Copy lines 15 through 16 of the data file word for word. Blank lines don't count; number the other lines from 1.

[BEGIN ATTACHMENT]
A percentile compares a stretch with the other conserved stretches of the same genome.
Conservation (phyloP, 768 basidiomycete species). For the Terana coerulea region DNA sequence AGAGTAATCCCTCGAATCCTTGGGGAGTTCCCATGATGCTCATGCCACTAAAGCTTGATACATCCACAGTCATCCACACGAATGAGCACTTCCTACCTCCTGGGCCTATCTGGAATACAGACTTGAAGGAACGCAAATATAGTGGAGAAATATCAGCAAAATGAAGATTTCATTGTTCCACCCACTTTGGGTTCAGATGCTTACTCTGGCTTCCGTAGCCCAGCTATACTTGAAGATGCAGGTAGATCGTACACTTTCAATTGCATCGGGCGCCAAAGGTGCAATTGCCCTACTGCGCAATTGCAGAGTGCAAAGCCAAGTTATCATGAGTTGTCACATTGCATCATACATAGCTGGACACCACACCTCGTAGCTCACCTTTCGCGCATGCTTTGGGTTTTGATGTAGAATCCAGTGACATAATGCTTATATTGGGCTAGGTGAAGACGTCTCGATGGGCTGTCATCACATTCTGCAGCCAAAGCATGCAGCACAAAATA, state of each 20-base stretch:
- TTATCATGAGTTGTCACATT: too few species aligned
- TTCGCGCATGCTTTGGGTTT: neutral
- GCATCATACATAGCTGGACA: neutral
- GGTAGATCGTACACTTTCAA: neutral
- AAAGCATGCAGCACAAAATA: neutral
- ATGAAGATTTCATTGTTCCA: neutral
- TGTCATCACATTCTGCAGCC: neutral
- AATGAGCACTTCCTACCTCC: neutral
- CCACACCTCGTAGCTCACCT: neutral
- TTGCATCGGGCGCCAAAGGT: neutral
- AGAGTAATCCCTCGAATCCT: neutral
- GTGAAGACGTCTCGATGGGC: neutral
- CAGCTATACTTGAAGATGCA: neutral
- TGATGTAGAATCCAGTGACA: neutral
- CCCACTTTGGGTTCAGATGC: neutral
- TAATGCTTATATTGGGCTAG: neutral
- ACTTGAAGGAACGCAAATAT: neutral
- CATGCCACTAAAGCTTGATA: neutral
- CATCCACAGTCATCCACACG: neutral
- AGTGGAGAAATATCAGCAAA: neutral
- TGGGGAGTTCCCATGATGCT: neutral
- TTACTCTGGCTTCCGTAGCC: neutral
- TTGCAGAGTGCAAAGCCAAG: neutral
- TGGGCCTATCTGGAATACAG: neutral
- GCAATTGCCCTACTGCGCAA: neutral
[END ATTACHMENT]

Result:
- CAGCTATACTTGAAGATGCA: neutral
- TGATGTAGAATCCAGTGACA: neutral